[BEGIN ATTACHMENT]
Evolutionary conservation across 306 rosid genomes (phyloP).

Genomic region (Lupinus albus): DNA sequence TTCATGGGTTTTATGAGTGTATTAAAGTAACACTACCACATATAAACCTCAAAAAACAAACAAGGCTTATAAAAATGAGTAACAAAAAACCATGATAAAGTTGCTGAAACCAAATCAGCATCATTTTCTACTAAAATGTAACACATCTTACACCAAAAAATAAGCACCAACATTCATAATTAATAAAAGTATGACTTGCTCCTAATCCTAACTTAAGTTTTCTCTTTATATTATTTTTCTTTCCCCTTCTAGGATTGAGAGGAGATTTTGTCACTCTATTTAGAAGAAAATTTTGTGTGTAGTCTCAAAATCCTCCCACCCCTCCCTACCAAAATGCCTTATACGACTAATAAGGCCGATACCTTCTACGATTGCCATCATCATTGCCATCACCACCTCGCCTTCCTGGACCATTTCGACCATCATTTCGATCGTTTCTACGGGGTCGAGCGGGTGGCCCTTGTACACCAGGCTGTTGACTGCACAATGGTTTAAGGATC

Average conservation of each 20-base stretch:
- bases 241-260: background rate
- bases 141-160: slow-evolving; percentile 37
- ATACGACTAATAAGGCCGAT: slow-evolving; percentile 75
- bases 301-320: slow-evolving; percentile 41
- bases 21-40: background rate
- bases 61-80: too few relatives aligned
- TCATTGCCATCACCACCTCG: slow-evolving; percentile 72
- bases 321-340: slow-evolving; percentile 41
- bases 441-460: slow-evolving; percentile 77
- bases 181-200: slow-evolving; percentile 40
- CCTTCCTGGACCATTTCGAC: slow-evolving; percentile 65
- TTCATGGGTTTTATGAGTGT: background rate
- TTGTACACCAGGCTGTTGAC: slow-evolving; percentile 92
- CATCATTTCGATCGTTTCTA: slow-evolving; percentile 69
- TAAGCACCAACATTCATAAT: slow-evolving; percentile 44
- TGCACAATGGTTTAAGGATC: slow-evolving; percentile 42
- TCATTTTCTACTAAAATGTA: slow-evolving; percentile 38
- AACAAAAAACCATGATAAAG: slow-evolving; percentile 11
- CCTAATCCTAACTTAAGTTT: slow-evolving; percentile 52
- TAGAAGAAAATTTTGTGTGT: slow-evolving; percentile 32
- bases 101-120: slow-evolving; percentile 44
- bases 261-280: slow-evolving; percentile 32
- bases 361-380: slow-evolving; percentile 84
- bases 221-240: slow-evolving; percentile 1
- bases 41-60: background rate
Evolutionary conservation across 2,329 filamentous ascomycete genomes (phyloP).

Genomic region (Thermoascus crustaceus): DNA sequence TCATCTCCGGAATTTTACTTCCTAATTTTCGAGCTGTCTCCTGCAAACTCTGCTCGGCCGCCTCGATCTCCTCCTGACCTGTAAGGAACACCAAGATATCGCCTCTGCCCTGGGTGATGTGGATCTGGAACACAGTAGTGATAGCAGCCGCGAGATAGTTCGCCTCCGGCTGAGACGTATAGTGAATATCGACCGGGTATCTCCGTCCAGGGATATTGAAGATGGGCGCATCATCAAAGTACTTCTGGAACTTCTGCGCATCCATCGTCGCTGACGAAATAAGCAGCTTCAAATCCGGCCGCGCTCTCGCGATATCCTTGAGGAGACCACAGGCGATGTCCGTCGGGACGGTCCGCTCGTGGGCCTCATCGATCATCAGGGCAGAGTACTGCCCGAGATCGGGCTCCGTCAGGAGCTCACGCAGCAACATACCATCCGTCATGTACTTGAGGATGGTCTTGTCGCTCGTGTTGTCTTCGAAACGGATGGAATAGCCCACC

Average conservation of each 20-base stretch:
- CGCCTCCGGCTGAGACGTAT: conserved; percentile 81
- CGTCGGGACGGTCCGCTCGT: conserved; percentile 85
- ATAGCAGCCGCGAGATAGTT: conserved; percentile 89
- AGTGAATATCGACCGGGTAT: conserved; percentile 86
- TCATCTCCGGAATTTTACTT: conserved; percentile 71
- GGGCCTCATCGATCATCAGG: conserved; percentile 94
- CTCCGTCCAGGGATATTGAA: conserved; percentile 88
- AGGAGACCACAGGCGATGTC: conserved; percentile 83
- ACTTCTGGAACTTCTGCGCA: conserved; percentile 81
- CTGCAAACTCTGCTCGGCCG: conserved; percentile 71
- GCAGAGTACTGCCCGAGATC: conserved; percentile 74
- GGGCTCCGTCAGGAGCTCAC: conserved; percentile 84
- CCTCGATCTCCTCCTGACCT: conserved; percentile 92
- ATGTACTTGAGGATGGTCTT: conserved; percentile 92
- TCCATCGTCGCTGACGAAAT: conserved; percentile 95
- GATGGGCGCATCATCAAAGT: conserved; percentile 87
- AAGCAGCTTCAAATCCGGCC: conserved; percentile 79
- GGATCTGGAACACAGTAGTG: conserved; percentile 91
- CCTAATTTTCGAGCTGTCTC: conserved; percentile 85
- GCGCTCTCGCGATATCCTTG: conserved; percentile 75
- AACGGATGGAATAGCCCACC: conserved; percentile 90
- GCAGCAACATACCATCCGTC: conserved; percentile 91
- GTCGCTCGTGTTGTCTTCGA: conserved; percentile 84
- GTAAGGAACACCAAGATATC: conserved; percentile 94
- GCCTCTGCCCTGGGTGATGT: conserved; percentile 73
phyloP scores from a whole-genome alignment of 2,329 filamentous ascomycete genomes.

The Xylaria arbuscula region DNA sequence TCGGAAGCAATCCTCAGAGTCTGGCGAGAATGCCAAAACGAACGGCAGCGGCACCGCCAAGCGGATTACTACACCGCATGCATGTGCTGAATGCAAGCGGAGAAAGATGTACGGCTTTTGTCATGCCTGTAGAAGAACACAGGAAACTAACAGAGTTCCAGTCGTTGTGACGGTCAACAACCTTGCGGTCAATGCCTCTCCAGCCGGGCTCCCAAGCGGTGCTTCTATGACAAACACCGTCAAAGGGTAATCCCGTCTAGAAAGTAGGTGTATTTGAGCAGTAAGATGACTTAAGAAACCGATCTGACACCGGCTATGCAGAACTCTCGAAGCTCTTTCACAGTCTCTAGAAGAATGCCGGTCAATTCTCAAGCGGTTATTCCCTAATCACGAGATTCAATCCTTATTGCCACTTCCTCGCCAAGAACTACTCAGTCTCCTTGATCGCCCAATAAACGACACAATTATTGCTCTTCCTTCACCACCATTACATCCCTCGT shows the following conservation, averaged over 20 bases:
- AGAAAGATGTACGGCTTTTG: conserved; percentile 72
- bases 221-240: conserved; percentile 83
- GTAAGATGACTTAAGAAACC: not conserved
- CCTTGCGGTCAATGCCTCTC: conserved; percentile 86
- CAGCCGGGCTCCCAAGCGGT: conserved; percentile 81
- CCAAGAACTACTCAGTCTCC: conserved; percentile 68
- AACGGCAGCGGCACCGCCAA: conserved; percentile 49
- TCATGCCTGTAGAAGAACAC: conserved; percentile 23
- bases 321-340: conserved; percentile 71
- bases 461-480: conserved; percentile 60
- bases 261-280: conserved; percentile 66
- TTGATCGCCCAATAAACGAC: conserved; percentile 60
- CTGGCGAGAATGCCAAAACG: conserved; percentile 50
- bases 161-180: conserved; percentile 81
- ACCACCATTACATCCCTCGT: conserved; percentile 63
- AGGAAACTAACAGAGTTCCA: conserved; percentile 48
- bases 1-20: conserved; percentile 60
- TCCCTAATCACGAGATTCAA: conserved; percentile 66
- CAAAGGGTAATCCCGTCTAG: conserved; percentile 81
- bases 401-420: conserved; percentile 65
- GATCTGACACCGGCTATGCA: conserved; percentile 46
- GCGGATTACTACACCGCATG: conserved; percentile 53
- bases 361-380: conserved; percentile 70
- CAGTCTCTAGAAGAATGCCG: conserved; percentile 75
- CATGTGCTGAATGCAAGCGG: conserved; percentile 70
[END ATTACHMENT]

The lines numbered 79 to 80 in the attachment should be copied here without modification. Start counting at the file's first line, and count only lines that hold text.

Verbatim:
- GATCTGACACCGGCTATGCA: conserved; percentile 46
- GCGGATTACTACACCGCATG: conserved; percentile 53